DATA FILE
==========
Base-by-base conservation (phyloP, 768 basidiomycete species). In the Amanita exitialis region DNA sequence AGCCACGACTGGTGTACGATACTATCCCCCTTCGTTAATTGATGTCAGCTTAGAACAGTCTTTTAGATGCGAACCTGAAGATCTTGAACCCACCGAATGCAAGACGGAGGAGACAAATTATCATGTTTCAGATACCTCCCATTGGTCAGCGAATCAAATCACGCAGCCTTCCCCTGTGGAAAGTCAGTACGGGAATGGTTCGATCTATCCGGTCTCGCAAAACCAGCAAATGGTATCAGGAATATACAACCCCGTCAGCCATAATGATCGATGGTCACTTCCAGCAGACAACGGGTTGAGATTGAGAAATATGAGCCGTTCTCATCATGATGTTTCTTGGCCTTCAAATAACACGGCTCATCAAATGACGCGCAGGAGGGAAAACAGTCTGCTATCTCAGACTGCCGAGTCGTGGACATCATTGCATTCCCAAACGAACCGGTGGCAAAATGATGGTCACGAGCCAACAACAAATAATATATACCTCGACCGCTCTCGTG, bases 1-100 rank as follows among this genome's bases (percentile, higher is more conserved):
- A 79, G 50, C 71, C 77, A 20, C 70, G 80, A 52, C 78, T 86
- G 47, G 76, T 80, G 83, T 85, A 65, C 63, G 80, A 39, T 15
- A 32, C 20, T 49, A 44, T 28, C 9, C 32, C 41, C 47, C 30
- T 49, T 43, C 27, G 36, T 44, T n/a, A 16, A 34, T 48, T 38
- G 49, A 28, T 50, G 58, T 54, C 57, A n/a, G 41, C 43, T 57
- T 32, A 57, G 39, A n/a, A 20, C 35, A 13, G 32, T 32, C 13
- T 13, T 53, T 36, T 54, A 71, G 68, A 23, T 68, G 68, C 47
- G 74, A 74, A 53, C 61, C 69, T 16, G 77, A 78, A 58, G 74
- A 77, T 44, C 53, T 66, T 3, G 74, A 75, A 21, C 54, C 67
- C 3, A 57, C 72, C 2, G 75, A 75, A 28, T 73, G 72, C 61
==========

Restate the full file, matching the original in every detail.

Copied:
Base-by-base conservation (phyloP, 768 basidiomycete species). In the Amanita exitialis region DNA sequence AGCCACGACTGGTGTACGATACTATCCCCCTTCGTTAATTGATGTCAGCTTAGAACAGTCTTTTAGATGCGAACCTGAAGATCTTGAACCCACCGAATGCAAGACGGAGGAGACAAATTATCATGTTTCAGATACCTCCCATTGGTCAGCGAATCAAATCACGCAGCCTTCCCCTGTGGAAAGTCAGTACGGGAATGGTTCGATCTATCCGGTCTCGCAAAACCAGCAAATGGTATCAGGAATATACAACCCCGTCAGCCATAATGATCGATGGTCACTTCCAGCAGACAACGGGTTGAGATTGAGAAATATGAGCCGTTCTCATCATGATGTTTCTTGGCCTTCAAATAACACGGCTCATCAAATGACGCGCAGGAGGGAAAACAGTCTGCTATCTCAGACTGCCGAGTCGTGGACATCATTGCATTCCCAAACGAACCGGTGGCAAAATGATGGTCACGAGCCAACAACAAATAATATATACCTCGACCGCTCTCGTG, bases 1-100 rank as follows among this genome's bases (percentile, higher is more conserved):
- A 79, G 50, C 71, C 77, A 20, C 70, G 80, A 52, C 78, T 86
- G 47, G 76, T 80, G 83, T 85, A 65, C 63, G 80, A 39, T 15
- A 32, C 20, T 49, A 44, T 28, C 9, C 32, C 41, C 47, C 30
- T 49, T 43, C 27, G 36, T 44, T n/a, A 16, A 34, T 48, T 38
- G 49, A 28, T 50, G 58, T 54, C 57, A n/a, G 41, C 43, T 57
- T 32, A 57, G 39, A n/a, A 20, C 35, A 13, G 32, T 32, C 13
- T 13, T 53, T 36, T 54, A 71, G 68, A 23, T 68, G 68, C 47
- G 74, A 74, A 53, C 61, C 69, T 16, G 77, A 78, A 58, G 74
- A 77, T 44, C 53, T 66, T 3, G 74, A 75, A 21, C 54, C 67
- C 3, A 57, C 72, C 2, G 75, A 75, A 28, T 73, G 72, C 61